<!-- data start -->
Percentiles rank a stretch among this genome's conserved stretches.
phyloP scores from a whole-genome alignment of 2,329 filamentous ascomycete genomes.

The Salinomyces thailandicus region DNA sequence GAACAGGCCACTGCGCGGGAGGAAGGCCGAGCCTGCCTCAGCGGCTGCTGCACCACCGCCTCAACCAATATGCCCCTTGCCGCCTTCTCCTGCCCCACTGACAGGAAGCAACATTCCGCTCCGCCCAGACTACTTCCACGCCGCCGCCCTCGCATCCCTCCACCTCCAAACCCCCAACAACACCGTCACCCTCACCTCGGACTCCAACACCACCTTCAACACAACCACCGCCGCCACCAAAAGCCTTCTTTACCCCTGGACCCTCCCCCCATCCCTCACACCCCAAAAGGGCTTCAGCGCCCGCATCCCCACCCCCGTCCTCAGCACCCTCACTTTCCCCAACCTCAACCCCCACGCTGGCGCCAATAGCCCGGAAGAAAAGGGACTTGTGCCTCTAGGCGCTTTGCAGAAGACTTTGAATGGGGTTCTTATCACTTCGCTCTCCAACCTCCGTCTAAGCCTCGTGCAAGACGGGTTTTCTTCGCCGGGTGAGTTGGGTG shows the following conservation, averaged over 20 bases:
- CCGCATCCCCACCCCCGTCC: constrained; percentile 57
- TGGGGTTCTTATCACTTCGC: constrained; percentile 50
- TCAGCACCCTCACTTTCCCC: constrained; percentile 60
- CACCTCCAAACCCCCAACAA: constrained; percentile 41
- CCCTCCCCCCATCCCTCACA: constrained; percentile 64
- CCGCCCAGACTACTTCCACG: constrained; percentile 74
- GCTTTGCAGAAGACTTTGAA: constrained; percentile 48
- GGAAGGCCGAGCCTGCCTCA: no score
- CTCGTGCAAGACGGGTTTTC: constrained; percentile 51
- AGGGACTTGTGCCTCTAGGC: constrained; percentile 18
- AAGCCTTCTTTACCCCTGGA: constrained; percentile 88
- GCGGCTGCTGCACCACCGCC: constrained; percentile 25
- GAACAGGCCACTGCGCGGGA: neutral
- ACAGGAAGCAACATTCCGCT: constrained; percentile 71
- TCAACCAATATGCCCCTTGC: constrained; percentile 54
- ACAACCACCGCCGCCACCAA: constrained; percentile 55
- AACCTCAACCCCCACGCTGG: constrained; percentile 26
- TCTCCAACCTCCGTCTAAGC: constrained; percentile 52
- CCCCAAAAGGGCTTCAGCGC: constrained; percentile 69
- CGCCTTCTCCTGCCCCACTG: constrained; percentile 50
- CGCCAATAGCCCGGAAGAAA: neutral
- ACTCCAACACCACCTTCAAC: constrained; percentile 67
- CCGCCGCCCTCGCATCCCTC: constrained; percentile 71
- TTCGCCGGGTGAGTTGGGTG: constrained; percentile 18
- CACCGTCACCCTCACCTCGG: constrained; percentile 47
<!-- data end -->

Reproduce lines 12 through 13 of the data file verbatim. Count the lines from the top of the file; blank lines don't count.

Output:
- CTCGTGCAAGACGGGTTTTC: constrained; percentile 51
- AGGGACTTGTGCCTCTAGGC: constrained; percentile 18